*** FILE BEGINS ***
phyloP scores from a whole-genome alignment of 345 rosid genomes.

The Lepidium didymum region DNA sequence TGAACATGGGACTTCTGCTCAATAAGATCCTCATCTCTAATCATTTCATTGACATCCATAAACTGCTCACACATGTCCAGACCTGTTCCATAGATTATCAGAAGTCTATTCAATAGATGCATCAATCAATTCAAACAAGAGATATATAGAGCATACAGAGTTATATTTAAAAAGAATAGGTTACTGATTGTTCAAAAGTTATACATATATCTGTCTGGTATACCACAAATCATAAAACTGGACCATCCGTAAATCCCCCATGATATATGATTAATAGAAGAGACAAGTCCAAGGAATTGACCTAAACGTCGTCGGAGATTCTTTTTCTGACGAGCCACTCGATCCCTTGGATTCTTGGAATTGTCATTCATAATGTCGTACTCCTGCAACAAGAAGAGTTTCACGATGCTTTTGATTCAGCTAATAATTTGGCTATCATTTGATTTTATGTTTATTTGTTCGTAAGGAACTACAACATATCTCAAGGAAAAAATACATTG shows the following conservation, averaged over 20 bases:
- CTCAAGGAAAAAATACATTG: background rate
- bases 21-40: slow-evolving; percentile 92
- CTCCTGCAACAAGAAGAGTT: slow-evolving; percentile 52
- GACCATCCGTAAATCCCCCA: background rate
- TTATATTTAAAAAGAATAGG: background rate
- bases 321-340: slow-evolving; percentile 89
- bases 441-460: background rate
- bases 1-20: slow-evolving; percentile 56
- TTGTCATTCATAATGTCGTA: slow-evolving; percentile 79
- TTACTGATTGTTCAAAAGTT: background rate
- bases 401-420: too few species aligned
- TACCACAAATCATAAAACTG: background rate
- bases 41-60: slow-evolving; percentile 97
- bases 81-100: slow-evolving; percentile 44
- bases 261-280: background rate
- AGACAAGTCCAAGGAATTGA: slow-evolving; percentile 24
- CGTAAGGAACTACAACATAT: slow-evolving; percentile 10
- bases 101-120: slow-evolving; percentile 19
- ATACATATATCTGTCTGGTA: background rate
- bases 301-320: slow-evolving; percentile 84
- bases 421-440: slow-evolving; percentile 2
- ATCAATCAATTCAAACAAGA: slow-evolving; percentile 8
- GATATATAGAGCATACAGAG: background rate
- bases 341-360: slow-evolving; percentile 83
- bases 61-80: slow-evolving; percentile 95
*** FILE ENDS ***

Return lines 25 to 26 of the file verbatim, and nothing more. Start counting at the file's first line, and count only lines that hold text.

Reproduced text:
- GATATATAGAGCATACAGAG: background rate
- bases 341-360: slow-evolving; percentile 83